Call reluctance, selling reluctance, and phone anxiety are different names for the same problem. Social media, email, texts, and other indirect forms of communication often supersede simple conversation. But conversation, either face to face or over the phone, is still the most effective way to close a deal. To build more success, overcome your call reluctance and get back to basics.
Experienced closers and top producers are inclined to believe they’re immune to conversation reluctance. When you’ve already distinguished yourself from your professional peers, your first instinct is to dismiss any vulnerability to common challenges. But denial is a powerful drug. Take a moment to reexamine your routine. Do you avoid sales calls, default to email and other digital platforms, or delegate these tasks to others? If so, you are susceptible to call reluctance.
Luckily, once you’ve identified a problem, you’re in familiar territory. Problem-solving is your game, and the following tips are your starting point for overcoming communication obstacles.
Scripting is a long-standing call technique, but for all its historical success, a lot of callers still get it wrong. Their biggest mistake is using the same script for every call. When you learn something by rote, your approach can come off as unnatural and unfeeling — and not at all conducive to conversation. Getting it right means customizing your script for each prospective client.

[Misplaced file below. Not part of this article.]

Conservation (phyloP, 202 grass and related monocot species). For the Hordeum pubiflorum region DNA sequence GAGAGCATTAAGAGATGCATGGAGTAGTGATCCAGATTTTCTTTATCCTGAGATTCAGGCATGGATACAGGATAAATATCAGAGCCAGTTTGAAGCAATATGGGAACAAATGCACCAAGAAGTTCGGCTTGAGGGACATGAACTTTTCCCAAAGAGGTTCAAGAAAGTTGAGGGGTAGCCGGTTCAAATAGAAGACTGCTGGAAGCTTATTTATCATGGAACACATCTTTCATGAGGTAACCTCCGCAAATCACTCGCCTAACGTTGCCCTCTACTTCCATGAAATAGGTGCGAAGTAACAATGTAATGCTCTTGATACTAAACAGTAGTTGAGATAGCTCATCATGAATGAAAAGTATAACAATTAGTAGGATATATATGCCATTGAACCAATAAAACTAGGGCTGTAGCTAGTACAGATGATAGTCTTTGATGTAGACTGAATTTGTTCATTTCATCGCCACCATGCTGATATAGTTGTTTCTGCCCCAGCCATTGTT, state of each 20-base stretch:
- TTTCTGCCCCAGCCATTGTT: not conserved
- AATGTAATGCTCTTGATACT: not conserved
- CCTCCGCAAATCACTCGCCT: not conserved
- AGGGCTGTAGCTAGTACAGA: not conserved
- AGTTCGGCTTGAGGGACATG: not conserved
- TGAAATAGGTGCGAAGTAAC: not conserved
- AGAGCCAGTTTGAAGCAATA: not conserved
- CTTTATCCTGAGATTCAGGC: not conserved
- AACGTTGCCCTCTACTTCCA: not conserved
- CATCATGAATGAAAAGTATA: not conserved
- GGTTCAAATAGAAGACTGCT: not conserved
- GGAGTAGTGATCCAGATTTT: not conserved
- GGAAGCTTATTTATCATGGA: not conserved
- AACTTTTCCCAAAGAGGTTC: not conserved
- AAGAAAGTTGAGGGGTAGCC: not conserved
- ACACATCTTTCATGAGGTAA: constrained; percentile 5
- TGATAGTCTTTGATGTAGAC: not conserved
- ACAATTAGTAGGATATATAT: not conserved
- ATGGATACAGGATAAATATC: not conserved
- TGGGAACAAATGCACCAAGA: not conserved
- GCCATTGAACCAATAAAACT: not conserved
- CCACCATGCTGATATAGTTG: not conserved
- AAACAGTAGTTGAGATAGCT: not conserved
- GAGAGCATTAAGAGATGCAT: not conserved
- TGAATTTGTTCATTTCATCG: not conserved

First, research your prospects. Find out who they are, what they want, and what they value. From this, you’ll learn what to emphasize, what NOT to say, and what angles of approach have the best chance of building a connection.
Next, figure out what you want to say. It’s impossible to script a conversation word for word or predict exactly how it will play out, so focus on developing your key points and working them into the conversation. Knowing the points you need to make going in eliminates the uncertainty at the heart of call reluctance.
View your script as a guide, not a rule book. Don’t get so attached to the words on the page that you flounder when the prospect goes off script. Flexibility gives your approach a more natural tone. The script is there to help you, not carry you. Don’t force it.
Finally, stand up to make your call. One risk of scripting is losing the energy and emotion in your voice. Standing up puts you in a power position and brings energy back to the conversation.
When you’ve got your prospect on the line, get rid of any remaining anxiety by taking a genuine interest in the conversation and the prospective client. What stood out in your research? What do you want to learn more about? People love to talk about their accomplishments and areas of expertise. Use that to your advantage.
Ask relevant questions. Curiosity demonstrates interest, improves the prospect’s opinion of you, and gives you more insight into their wants and needs. When you ask a question, find further conversational prompts in the prospect’s answer. The goal is to keep a level head and keep the conversation flowing.
Prospective clients are going to be much more receptive to personal communication, but you can’t capitalize on this if you’re hesitant to have a productive conversation. Top producers don’t have time to hesitate. When you acknowledge your reluctance, make a plan, and take a sincere interest, hesitance naturally falls away, and you can do what you do best: Make the connection and close the deal.